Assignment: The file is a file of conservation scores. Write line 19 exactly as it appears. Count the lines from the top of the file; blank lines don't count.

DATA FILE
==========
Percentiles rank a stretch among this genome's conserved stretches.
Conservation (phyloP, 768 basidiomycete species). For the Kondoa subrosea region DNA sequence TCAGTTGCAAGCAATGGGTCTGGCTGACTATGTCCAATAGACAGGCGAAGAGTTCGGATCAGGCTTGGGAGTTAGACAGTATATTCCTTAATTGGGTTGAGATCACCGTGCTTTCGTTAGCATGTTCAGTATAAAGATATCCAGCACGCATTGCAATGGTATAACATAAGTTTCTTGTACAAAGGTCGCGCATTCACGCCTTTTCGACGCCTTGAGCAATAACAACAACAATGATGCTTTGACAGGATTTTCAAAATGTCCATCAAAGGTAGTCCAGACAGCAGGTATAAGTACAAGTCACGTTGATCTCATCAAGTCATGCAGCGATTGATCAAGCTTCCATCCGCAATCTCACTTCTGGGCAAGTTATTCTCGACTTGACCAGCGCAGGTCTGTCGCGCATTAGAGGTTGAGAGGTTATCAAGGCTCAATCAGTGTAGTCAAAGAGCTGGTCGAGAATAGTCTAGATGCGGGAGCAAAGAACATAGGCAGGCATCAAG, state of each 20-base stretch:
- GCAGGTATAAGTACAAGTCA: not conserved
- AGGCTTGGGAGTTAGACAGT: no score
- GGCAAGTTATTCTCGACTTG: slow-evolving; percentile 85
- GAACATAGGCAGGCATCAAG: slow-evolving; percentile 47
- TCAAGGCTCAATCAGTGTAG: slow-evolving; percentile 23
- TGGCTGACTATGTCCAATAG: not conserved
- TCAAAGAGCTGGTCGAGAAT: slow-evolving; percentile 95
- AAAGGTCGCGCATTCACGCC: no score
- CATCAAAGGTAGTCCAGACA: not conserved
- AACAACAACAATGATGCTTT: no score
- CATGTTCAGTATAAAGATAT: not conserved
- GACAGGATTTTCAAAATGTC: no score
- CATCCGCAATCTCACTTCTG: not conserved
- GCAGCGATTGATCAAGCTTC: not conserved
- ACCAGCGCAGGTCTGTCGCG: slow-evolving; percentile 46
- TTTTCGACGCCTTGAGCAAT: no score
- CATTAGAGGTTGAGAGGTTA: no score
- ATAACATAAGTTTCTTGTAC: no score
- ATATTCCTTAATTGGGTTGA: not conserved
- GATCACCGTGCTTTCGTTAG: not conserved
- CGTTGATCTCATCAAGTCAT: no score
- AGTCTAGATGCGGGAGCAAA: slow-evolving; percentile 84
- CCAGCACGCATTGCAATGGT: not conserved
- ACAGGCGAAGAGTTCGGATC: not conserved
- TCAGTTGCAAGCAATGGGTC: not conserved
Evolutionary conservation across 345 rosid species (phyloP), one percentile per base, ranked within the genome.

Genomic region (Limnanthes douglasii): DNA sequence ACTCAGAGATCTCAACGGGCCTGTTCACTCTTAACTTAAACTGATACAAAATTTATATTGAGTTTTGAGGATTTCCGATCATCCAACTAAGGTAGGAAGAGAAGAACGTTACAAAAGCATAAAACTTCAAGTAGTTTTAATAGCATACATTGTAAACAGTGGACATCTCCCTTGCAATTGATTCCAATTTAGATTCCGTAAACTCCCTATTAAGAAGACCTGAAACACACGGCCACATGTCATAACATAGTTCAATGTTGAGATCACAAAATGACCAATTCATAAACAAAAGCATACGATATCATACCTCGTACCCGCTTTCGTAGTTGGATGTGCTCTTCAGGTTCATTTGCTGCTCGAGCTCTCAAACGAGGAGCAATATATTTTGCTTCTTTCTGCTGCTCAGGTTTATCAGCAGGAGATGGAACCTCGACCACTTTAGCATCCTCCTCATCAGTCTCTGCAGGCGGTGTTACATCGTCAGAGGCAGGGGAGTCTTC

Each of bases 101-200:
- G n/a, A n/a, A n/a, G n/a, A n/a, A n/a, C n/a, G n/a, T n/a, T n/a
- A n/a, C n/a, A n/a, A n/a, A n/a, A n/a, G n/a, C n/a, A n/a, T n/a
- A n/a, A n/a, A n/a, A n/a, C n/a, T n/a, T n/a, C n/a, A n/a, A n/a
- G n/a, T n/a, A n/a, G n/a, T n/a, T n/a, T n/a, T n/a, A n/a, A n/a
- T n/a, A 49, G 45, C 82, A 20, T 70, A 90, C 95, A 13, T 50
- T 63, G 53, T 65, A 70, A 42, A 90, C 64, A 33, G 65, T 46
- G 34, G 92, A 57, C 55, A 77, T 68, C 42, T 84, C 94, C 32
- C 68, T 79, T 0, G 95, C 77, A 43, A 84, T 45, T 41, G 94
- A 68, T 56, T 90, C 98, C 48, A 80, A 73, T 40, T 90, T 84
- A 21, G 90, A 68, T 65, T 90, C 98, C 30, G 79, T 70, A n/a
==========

- CATTAGAGGTTGAGAGGTTA: no score